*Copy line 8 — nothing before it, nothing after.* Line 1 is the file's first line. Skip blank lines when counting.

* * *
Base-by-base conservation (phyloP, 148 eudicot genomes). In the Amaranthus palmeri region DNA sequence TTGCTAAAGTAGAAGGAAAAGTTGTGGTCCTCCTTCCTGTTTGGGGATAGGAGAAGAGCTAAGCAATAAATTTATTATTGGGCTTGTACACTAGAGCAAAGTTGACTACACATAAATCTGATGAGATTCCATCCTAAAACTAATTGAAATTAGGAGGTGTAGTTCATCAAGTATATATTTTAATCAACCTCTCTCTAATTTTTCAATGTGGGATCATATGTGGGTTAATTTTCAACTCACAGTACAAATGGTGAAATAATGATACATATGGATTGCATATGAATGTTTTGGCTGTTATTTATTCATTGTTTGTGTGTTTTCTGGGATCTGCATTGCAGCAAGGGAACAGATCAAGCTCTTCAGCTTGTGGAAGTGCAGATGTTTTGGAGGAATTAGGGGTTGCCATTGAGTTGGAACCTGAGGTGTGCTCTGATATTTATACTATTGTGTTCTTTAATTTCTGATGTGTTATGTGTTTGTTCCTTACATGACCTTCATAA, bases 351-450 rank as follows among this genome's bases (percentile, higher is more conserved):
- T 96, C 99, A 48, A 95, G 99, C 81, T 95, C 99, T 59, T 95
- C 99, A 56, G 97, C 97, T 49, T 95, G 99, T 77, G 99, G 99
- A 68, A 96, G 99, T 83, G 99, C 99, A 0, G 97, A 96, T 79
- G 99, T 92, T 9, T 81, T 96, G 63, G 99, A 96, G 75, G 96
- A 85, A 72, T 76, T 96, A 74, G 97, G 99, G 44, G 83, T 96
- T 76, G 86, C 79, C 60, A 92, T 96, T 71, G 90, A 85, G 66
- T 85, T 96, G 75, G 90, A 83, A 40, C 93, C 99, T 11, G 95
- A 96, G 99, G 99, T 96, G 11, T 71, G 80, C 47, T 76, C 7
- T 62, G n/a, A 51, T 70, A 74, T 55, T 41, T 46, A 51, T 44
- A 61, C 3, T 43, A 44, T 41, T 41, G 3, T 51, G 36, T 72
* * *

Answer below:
- T 85, T 96, G 75, G 90, A 83, A 40, C 93, C 99, T 11, G 95